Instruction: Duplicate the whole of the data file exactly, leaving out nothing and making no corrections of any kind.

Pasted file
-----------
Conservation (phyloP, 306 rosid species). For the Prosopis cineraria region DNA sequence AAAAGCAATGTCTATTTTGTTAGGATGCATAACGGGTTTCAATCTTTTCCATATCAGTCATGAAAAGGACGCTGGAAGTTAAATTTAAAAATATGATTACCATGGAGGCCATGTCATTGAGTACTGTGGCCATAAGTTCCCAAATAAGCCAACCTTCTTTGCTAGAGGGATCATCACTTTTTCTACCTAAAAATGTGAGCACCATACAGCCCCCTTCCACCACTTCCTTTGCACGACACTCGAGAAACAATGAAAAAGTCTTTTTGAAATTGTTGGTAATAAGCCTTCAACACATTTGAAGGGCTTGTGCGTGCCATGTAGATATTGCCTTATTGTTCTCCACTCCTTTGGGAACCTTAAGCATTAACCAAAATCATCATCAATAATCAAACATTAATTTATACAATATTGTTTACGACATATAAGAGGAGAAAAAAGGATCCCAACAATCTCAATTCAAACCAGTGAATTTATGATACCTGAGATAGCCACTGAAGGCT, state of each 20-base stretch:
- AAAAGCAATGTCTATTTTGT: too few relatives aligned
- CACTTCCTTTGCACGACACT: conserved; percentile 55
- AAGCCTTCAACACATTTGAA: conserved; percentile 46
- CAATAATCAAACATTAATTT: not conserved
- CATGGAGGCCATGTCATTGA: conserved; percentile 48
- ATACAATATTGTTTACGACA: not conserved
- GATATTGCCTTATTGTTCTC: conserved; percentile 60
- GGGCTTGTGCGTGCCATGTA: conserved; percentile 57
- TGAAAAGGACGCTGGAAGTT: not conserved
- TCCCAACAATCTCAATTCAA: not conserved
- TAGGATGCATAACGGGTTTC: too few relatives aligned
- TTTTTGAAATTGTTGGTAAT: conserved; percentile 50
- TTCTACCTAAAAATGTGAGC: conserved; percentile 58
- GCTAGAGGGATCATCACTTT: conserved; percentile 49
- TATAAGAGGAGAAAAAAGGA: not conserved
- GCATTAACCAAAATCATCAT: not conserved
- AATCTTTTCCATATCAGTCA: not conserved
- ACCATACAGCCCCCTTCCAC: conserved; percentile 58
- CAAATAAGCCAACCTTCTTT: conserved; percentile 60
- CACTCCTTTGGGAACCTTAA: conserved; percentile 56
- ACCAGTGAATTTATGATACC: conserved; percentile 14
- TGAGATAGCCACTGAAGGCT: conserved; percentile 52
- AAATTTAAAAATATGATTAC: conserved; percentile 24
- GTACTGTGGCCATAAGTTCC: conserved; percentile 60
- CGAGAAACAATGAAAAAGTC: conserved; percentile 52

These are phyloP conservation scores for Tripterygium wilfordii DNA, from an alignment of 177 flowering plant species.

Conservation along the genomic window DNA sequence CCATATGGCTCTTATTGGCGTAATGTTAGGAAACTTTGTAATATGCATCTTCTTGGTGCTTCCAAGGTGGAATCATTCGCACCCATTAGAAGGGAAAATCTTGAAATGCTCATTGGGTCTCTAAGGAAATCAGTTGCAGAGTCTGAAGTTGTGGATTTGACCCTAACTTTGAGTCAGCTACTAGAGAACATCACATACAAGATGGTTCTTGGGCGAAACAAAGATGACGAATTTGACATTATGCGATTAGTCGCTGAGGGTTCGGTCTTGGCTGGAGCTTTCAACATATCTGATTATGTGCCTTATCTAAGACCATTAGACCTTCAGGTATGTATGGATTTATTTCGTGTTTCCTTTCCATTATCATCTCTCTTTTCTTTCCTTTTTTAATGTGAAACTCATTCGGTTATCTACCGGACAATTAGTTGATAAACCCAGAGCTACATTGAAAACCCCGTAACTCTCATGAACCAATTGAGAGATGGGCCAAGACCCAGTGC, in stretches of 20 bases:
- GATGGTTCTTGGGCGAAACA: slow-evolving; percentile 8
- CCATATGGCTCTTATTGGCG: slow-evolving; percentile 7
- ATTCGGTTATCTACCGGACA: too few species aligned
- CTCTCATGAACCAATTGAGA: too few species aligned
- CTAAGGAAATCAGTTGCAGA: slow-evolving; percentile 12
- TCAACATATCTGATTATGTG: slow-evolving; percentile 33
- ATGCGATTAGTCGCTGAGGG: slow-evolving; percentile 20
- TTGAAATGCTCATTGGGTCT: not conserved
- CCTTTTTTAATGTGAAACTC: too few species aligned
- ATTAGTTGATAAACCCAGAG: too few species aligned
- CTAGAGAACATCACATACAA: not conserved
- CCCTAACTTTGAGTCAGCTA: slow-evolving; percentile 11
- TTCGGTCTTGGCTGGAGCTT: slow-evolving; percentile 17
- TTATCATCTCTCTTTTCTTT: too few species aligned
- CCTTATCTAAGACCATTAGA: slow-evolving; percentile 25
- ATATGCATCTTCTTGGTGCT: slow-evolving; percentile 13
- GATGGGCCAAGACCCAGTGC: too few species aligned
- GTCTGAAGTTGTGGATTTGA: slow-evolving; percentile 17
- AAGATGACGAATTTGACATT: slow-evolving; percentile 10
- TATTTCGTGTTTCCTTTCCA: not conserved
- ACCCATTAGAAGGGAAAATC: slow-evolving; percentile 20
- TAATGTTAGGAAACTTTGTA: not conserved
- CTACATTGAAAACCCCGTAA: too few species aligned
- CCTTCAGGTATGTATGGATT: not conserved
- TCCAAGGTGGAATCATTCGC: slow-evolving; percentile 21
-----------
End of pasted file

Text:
Conservation (phyloP, 306 rosid species). For the Prosopis cineraria region DNA sequence AAAAGCAATGTCTATTTTGTTAGGATGCATAACGGGTTTCAATCTTTTCCATATCAGTCATGAAAAGGACGCTGGAAGTTAAATTTAAAAATATGATTACCATGGAGGCCATGTCATTGAGTACTGTGGCCATAAGTTCCCAAATAAGCCAACCTTCTTTGCTAGAGGGATCATCACTTTTTCTACCTAAAAATGTGAGCACCATACAGCCCCCTTCCACCACTTCCTTTGCACGACACTCGAGAAACAATGAAAAAGTCTTTTTGAAATTGTTGGTAATAAGCCTTCAACACATTTGAAGGGCTTGTGCGTGCCATGTAGATATTGCCTTATTGTTCTCCACTCCTTTGGGAACCTTAAGCATTAACCAAAATCATCATCAATAATCAAACATTAATTTATACAATATTGTTTACGACATATAAGAGGAGAAAAAAGGATCCCAACAATCTCAATTCAAACCAGTGAATTTATGATACCTGAGATAGCCACTGAAGGCT, state of each 20-base stretch:
- AAAAGCAATGTCTATTTTGT: too few relatives aligned
- CACTTCCTTTGCACGACACT: conserved; percentile 55
- AAGCCTTCAACACATTTGAA: conserved; percentile 46
- CAATAATCAAACATTAATTT: not conserved
- CATGGAGGCCATGTCATTGA: conserved; percentile 48
- ATACAATATTGTTTACGACA: not conserved
- GATATTGCCTTATTGTTCTC: conserved; percentile 60
- GGGCTTGTGCGTGCCATGTA: conserved; percentile 57
- TGAAAAGGACGCTGGAAGTT: not conserved
- TCCCAACAATCTCAATTCAA: not conserved
- TAGGATGCATAACGGGTTTC: too few relatives aligned
- TTTTTGAAATTGTTGGTAAT: conserved; percentile 50
- TTCTACCTAAAAATGTGAGC: conserved; percentile 58
- GCTAGAGGGATCATCACTTT: conserved; percentile 49
- TATAAGAGGAGAAAAAAGGA: not conserved
- GCATTAACCAAAATCATCAT: not conserved
- AATCTTTTCCATATCAGTCA: not conserved
- ACCATACAGCCCCCTTCCAC: conserved; percentile 58
- CAAATAAGCCAACCTTCTTT: conserved; percentile 60
- CACTCCTTTGGGAACCTTAA: conserved; percentile 56
- ACCAGTGAATTTATGATACC: conserved; percentile 14
- TGAGATAGCCACTGAAGGCT: conserved; percentile 52
- AAATTTAAAAATATGATTAC: conserved; percentile 24
- GTACTGTGGCCATAAGTTCC: conserved; percentile 60
- CGAGAAACAATGAAAAAGTC: conserved; percentile 52

These are phyloP conservation scores for Tripterygium wilfordii DNA, from an alignment of 177 flowering plant species.

Conservation along the genomic window DNA sequence CCATATGGCTCTTATTGGCGTAATGTTAGGAAACTTTGTAATATGCATCTTCTTGGTGCTTCCAAGGTGGAATCATTCGCACCCATTAGAAGGGAAAATCTTGAAATGCTCATTGGGTCTCTAAGGAAATCAGTTGCAGAGTCTGAAGTTGTGGATTTGACCCTAACTTTGAGTCAGCTACTAGAGAACATCACATACAAGATGGTTCTTGGGCGAAACAAAGATGACGAATTTGACATTATGCGATTAGTCGCTGAGGGTTCGGTCTTGGCTGGAGCTTTCAACATATCTGATTATGTGCCTTATCTAAGACCATTAGACCTTCAGGTATGTATGGATTTATTTCGTGTTTCCTTTCCATTATCATCTCTCTTTTCTTTCCTTTTTTAATGTGAAACTCATTCGGTTATCTACCGGACAATTAGTTGATAAACCCAGAGCTACATTGAAAACCCCGTAACTCTCATGAACCAATTGAGAGATGGGCCAAGACCCAGTGC, in stretches of 20 bases:
- GATGGTTCTTGGGCGAAACA: slow-evolving; percentile 8
- CCATATGGCTCTTATTGGCG: slow-evolving; percentile 7
- ATTCGGTTATCTACCGGACA: too few species aligned
- CTCTCATGAACCAATTGAGA: too few species aligned
- CTAAGGAAATCAGTTGCAGA: slow-evolving; percentile 12
- TCAACATATCTGATTATGTG: slow-evolving; percentile 33
- ATGCGATTAGTCGCTGAGGG: slow-evolving; percentile 20
- TTGAAATGCTCATTGGGTCT: not conserved
- CCTTTTTTAATGTGAAACTC: too few species aligned
- ATTAGTTGATAAACCCAGAG: too few species aligned
- CTAGAGAACATCACATACAA: not conserved
- CCCTAACTTTGAGTCAGCTA: slow-evolving; percentile 11
- TTCGGTCTTGGCTGGAGCTT: slow-evolving; percentile 17
- TTATCATCTCTCTTTTCTTT: too few species aligned
- CCTTATCTAAGACCATTAGA: slow-evolving; percentile 25
- ATATGCATCTTCTTGGTGCT: slow-evolving; percentile 13
- GATGGGCCAAGACCCAGTGC: too few species aligned
- GTCTGAAGTTGTGGATTTGA: slow-evolving; percentile 17
- AAGATGACGAATTTGACATT: slow-evolving; percentile 10
- TATTTCGTGTTTCCTTTCCA: not conserved
- ACCCATTAGAAGGGAAAATC: slow-evolving; percentile 20
- TAATGTTAGGAAACTTTGTA: not conserved
- CTACATTGAAAACCCCGTAA: too few species aligned
- CCTTCAGGTATGTATGGATT: not conserved
- TCCAAGGTGGAATCATTCGC: slow-evolving; percentile 21